Day 1: The Freedom Trail
If you happen to be staying near the South End, To Go Bakery (314 Shawmut Ave; 617-482-1015; $3-7) is the spot for breakfast, packing in a host of regulars on their way to the many businesses, shops, and art galleries in the neighborhood. Stop in for fresh coffee or a yummy homemade muffin.
Sightseeing in Boston begins, but certainly does not end, with its history. Any visit should begin with a stroll through Boston Common, the country's first park, where the "redcoats" used to train and where farmers once brought their cattle to graze. It's also here where The Freedom Trail begins, on which the most important sites of Colonial and pre-Revolutionary history are located: The State House, The Boston Massacre Site, Old North Church, and the Bunker Hill Monument are among the most salient stops.
Not to be neglected is the Black Heritage Trail, a 20-block walk celebrating the history of Boston's African-American community. The trail begins at the African Meeting House at 8 Smith Court, the oldest black church building still standing in the United States.
For lunch, head down to the Quincy Market/Faneuil Hall complex (downtown, between Clinton and Chatham Streets), which was one of the first successful urban renewal projects in the country. Since then, its model has been copied so much that even this original seems generic: outdoor market with brick streets lined with Banana Republics, food stalls, banners, and bee lights -- you get the picture. It's fun for visitors, though, and worth a stop if you've got the munchies. Quincy Market has an endless variety and quantity of food, from fresh lobster to chicken enchiladas.
Closer the center of gay life in the South End sits Hamersley's Bistro (553 Tremont St; 617-423-2700; $24-37), which has been around for years, but stays at the forefront under the hand of celebrity chef Gordon Hamersley. Diners are treated to an ever-changing seasonal menu that features items like walnut-and-potato-crusted Arctic char with braised endive and celery root puree. The simple but sensational roast chicken entree is some seriously fine comfort grub, and the patio takes over a cozy corner that's ripe for people-watching.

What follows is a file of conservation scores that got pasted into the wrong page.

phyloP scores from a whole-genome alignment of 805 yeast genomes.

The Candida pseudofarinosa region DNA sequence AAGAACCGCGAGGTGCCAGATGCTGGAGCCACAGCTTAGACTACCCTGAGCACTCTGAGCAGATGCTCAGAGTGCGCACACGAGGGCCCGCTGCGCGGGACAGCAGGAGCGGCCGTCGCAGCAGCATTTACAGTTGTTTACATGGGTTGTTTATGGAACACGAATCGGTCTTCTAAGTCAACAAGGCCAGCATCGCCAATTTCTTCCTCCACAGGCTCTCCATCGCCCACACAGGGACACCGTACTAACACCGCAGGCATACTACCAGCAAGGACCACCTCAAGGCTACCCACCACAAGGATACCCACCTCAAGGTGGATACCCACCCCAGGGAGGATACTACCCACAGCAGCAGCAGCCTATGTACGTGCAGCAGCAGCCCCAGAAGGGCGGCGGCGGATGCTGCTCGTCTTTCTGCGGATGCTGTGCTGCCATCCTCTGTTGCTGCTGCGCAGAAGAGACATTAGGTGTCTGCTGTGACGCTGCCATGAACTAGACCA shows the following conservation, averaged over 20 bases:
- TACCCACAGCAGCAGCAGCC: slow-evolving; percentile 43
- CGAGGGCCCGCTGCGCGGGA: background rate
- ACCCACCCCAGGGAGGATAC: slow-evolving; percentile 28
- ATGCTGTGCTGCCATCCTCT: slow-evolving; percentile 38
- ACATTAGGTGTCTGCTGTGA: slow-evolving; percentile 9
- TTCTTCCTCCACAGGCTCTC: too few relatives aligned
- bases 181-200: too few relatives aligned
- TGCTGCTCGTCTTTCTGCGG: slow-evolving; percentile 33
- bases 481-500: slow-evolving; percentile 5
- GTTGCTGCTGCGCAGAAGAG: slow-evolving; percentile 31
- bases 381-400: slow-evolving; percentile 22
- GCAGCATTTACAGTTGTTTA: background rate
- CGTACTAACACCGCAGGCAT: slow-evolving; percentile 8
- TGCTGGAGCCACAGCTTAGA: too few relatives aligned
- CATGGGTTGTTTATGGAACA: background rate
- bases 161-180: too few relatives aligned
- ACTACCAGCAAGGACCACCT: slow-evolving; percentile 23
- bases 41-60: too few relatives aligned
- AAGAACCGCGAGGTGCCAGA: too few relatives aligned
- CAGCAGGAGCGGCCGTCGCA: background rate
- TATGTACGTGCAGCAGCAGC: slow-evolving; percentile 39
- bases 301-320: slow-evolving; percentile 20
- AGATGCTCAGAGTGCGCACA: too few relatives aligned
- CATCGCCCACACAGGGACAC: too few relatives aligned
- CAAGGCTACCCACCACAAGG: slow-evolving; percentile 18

If you have a hankering to head out afterwards, Machine (1254 Boylston St; 617-536-1950) offers a wide range of elaborately themed parties and events throughout the week, making it a great place for dancing, cruising, and watching videos nearly every night. Carved from the underbelly of Ramrod, Machine has steadily brought energy and a much-needed jolt to Boston's somewhat anemic club scene over the years. The club attracts mostly men but also a significant portion of women with ultramodern decor, several long bars, a huge dance floor, a cool video/light show, hot dancers and lots of space to move around. Upstairs, the Boston Ramrod (1254 Boylston St; 617-266-2986) is still the most popular leather/Levi's bar, with spectators welcomed.
The back bar dress code requires boots -- and Ramrod can be so strict about enforcing this rule that even guys with 17-inch biceps get turned away if their feet are shod with sneakers. On Saturday nights, either a significant article of leather clothing or a bare chest is also required (see Ramrod's website for an extensive description of the dress code).
Day 2: The North End
The North End, a densely woven, colonial-era neighborhood most famous for its Old North Church (193 Salem Street), where Paul Revere saw the "two if by sea" lanterns hanging in the steeple, is home to generations of Italian-Americans and, no surprise, some of the best restaurants and caf?s in the city. Buy a pastachotti (a delicious custard-filled pastry) from one of the many bakeries along Hanover Street, and wind your way through the narrow, twisting streets. Don't miss Blackstone Block, named after Boston's first settler, William Blaxton (or Blackstone).
On Blackstone Street, you'll find an outdoor produce market on Fridays and Saturdays. The North End has become less Italian and more yuppie over the years, but it remains a wonderfully atmospheric neighborhood for a stroll.
Boston's young and wealthy converge at Via Matta (79 Park Plaza, 617-422-0008; $16-30), which has a svelte boxy design that makes it ideal for power-flirting during lunch, brunch or dinner. A new patio spills onto the sidewalk overlooking the Park Plaza Hotel for those who wish to be seen sipping a Mimosa's a la belle etoile.
Nearby and loveably divey and campy, Jacques Cabaret (79 Broadway St, 617-426-8902) has been Boston's capital of drag for generations -- it features the scintillating Trani-Wreckage show every other Monday. The place puts on two shows and closes nightly at midnight, so be sure to arrive promptly to see the show.